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male red-legged honeycreeper.
Scientific classification Edit this classification
Domain: Eukaryota
Kingdom: Animalia
Phylum: Chordata
Class: Aves
Order: Passeriformes
Family: Thraupidae
Genus: Cyanerpes
Oberholser, 1899
Type species
Certhia cyanea
Linnaeus, 1766

Four, all classed as Least Concern

The typical honeycreepers form a genus Cyanerpes of small birds in the tanager family Thraupidae. They are found in the tropical New World from Mexico south to Brazil. They occur in the forest canopy, and, as the name implies, they are specialist nectar feeders with long curved bills.

The four Cyanerpes species have colourful legs, long wings and a short tail. The males are typically glossy purple-blue and the females greenish.

Taxonomy and species list

The genus Cyanerpes was introduced in 1899 by the American ornithologist Harry C. Oberholser with the red-legged honeycreeper as the type species.[1][2] The name combines the Ancient Greek kuanos meaning "dark-blue" and herpēs meaning "creeper".[3]

There are two other tanagers with honeycreeper in their common name: the green honeycreeper in the monospecific genus Chlorophanes and the golden-collared honeycreeper in the monospecific genus Iridophanes.[4] These two species are sister taxa and belong to the subfamily Hemithraupinae rather than to Dacninae with the members of Cyanerpes.[5][6]

The genus contains four species:[4]

Image Name Common name Distribution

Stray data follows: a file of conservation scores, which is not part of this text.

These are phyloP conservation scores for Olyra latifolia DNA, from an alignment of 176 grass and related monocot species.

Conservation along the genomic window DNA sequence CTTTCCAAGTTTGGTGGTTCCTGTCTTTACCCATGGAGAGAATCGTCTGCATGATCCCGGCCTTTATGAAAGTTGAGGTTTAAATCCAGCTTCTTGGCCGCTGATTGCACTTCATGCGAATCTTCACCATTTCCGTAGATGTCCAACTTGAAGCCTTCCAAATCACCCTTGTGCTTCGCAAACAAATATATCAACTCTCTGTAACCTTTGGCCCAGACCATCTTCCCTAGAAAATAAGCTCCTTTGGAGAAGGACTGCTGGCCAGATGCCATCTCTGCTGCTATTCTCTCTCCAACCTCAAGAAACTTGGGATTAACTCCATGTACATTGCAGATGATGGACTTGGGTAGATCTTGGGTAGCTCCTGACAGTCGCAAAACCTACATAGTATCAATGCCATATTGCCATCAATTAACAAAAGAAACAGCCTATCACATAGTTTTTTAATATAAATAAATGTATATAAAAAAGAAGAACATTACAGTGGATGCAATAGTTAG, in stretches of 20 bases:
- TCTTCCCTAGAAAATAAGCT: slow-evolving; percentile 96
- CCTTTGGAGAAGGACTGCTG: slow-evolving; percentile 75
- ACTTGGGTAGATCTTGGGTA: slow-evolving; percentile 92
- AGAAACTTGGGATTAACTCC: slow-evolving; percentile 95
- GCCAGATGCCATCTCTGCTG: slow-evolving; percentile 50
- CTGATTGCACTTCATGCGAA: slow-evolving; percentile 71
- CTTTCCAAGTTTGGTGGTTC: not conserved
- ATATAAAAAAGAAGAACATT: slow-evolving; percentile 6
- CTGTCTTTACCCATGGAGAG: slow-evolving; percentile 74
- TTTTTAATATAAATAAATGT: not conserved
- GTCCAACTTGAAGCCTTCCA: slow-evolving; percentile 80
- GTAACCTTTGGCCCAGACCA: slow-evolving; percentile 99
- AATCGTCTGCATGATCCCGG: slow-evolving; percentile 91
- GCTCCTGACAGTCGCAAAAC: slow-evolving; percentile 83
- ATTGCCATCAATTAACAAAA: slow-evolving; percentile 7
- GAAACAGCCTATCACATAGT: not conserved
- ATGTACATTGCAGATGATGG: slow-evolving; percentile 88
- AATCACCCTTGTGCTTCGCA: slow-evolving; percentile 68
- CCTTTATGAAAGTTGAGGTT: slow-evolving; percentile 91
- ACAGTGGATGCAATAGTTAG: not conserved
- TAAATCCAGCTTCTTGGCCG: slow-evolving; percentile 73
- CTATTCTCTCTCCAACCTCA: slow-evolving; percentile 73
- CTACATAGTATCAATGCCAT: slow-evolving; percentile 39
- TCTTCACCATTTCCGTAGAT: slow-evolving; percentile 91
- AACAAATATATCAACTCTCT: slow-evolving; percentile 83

Cyanerpes nitidus Short-billed honeycreeper Bolivia, Brazil, Colombia, Ecuador, Peru, Suriname, and Venezuela
Cyanerpes lucidus Shining honeycreeper Mexico to Panama and northwest Colombia
Cyanerpes caeruleus Purple honeycreeper Colombia and Venezuela south to Brazil, and on Trinidad.
Cyanerpes cyaneus Red-legged honeycreeper southern Mexico south to Peru, Bolivia and central Brazil, Trinidad and Tobago, and on Cuba


A commonly repeated, yet false, belief about the various honeycreeper species is that some of them lay black eggs. This idea was first made known in the scientific community with the 1899 publication of Nehrkorn's egg catalog; Nehrkorn's claim was cited in ornithological literature for many years without verification, but by the 1940s it was established that none of the members of Cyanerpes lay such eggs.[7]


  1. ^ Oberholser, Harry C. (1899). "A synopsis of the blue honey-creepers of tropical America". Auk. 16: 31–35 [32]. doi:10.2307/4069264. JSTOR 4069264.
  2. ^ Paynter, Raymond A. Jr, ed. (1970). Check-List of Birds of the World. Vol. 13. Cambridge, Massachusetts: Museum of Comparative Zoology. p. 393.
  3. ^ Jobling, James A. (2010). The Helm Dictionary of Scientific Bird Names. London: Christopher Helm. p. 126. ISBN 978-1-4081-2501-4.
  4. ^ a b Gill, Frank; Donsker, David; Rasmussen, Pamela, eds. (July 2020). "Tanagers and allies". IOC World Bird List Version 10.2. International Ornithologists' Union. Retrieved 26 October 2020.
  5. ^ Burns, K.J.; Shultz, A.J.; Title, P.O.; Mason, N.A.; Barker, F.K.; Klicka, J.; Lanyon, S.M.; Lovette, I.J. (2014). "Phylogenetics and diversification of tanagers (Passeriformes: Thraupidae), the largest radiation of Neotropical songbirds". Molecular Phylogenetics and Evolution. 75: 41–77. doi:10.1016/j.ympev.2014.02.006. PMID 24583021.
  6. ^ Burns, K.J.; Unitt, P.; Mason, N.A. (2016). "A genus-level classification of the family Thraupidae (Class Aves: Order Passeriformes)". Zootaxa. 4088 (3): 329–354. doi:10.11646/zootaxa.4088.3.2. PMID 27394344.
  7. ^ Eisenmann, Eugene (1953). "What bird lays black eggs?". Auk. 70 (3): 362–363. doi:10.2307/4081327. JSTOR 4081327.
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